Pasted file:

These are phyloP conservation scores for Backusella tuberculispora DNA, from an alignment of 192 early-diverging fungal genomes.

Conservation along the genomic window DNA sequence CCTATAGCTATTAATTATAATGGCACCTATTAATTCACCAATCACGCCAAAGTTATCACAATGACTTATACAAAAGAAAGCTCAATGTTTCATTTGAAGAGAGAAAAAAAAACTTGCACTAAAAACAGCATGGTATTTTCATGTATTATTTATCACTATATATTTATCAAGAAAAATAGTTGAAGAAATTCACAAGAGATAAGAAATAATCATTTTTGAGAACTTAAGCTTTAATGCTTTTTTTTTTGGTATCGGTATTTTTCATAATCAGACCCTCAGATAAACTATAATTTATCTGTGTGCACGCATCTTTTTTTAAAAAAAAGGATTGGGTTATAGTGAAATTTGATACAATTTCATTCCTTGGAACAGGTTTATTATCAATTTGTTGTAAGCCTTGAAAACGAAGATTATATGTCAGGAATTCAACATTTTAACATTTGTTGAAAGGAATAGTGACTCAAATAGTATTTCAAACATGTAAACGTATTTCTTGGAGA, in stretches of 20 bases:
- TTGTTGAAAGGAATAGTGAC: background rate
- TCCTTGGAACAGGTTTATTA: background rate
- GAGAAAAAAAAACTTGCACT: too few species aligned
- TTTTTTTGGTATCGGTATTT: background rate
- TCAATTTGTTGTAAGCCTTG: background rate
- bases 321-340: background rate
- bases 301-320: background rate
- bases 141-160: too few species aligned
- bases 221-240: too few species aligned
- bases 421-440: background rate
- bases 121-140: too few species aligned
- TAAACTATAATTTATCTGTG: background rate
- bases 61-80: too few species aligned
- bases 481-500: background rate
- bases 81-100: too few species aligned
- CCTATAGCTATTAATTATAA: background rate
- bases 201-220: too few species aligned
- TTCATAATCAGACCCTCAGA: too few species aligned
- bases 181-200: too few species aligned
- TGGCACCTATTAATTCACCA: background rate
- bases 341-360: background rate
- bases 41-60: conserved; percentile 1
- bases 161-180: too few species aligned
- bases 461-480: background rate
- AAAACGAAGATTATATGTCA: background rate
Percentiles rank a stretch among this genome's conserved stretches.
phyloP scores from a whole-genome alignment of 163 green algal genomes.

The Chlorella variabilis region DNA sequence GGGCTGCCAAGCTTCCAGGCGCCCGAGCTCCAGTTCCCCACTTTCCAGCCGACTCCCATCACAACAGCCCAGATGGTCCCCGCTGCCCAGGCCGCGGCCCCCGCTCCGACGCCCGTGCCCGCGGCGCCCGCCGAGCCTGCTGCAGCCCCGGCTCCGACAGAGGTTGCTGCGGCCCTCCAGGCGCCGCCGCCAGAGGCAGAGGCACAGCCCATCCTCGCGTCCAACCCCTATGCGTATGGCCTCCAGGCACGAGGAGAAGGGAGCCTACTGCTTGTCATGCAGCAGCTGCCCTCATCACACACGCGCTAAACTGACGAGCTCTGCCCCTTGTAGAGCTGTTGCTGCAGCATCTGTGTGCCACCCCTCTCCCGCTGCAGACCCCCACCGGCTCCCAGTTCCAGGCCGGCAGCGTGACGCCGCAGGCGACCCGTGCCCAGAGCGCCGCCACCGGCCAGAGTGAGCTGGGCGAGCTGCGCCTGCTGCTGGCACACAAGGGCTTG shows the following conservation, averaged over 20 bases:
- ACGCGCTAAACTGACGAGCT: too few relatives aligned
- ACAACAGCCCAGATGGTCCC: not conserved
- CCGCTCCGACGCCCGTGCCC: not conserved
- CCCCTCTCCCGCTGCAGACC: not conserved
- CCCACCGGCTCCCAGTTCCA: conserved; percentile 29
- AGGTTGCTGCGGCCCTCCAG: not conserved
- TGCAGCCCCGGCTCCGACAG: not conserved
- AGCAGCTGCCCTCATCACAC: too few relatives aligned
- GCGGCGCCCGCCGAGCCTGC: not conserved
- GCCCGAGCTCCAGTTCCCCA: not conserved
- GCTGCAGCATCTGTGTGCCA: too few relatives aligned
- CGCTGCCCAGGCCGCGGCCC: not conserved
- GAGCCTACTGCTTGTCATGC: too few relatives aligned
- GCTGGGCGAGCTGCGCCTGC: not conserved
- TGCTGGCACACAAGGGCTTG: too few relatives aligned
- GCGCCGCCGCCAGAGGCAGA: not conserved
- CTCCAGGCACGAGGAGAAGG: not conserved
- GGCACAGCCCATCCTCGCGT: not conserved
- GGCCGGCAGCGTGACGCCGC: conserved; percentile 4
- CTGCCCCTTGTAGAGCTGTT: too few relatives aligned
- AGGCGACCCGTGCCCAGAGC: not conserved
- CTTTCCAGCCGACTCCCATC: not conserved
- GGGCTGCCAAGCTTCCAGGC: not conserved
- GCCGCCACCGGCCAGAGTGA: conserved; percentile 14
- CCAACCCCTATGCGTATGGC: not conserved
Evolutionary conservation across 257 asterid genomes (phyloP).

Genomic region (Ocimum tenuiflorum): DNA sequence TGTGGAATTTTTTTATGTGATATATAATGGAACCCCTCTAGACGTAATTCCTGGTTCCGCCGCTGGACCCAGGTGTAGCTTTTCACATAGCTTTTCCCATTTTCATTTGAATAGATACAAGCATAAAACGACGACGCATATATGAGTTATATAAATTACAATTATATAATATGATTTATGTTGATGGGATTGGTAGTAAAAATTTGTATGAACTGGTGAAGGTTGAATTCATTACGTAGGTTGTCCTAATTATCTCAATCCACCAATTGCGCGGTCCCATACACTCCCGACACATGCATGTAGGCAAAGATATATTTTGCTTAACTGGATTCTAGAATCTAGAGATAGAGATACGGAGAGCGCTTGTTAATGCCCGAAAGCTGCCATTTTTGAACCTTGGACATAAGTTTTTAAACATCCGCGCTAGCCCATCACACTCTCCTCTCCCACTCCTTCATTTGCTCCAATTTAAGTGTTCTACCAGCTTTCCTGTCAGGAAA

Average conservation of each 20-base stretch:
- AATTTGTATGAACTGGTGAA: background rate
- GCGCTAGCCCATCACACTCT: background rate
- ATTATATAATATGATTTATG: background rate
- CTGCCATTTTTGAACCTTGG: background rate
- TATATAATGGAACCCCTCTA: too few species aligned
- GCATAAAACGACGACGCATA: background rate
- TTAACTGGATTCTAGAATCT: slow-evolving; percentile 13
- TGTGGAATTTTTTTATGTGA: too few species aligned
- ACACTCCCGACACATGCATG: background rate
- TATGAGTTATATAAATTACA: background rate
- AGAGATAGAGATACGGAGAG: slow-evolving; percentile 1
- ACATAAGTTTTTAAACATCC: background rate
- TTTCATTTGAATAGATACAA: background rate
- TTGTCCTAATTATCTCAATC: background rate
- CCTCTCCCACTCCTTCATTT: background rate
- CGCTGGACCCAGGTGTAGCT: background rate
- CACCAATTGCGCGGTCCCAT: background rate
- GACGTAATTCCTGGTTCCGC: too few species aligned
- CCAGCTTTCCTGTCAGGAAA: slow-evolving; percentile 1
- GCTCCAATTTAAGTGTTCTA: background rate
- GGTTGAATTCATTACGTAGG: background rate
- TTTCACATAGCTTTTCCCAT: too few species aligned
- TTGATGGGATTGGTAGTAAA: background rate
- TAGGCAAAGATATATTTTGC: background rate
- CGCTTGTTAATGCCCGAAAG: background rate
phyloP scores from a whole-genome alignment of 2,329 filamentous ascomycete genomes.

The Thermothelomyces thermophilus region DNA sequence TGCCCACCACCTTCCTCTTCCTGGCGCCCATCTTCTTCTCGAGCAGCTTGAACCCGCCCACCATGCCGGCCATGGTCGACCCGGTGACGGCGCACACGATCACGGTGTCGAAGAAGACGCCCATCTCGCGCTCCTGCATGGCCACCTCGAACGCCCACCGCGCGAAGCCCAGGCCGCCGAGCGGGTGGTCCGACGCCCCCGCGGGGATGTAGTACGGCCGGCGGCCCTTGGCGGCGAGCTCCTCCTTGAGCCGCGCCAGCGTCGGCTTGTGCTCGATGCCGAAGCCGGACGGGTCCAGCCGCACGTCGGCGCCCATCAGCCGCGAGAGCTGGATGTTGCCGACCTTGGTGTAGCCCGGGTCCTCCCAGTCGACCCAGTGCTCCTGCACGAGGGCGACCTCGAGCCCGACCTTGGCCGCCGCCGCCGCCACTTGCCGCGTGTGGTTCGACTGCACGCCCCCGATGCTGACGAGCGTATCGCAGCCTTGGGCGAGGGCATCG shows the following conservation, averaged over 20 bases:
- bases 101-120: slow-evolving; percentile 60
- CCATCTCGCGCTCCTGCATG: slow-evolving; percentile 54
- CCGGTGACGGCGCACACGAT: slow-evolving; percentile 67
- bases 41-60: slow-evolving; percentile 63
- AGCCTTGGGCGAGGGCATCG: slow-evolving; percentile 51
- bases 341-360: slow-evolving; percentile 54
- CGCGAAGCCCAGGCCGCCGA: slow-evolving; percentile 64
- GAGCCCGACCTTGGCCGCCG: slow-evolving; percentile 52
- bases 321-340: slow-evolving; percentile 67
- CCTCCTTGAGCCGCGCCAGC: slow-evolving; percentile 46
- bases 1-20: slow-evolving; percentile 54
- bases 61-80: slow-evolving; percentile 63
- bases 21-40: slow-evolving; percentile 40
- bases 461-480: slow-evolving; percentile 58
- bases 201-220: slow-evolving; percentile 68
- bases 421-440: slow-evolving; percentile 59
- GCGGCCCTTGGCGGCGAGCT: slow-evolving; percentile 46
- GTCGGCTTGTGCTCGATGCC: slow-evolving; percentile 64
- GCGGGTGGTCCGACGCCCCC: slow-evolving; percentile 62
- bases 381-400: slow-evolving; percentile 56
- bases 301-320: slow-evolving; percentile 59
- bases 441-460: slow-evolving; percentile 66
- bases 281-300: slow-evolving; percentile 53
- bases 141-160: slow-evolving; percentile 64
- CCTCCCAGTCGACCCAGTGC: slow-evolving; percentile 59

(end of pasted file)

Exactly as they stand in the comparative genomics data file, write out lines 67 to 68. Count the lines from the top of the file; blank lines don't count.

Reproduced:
- ACACTCCCGACACATGCATG: background rate
- TATGAGTTATATAAATTACA: background rate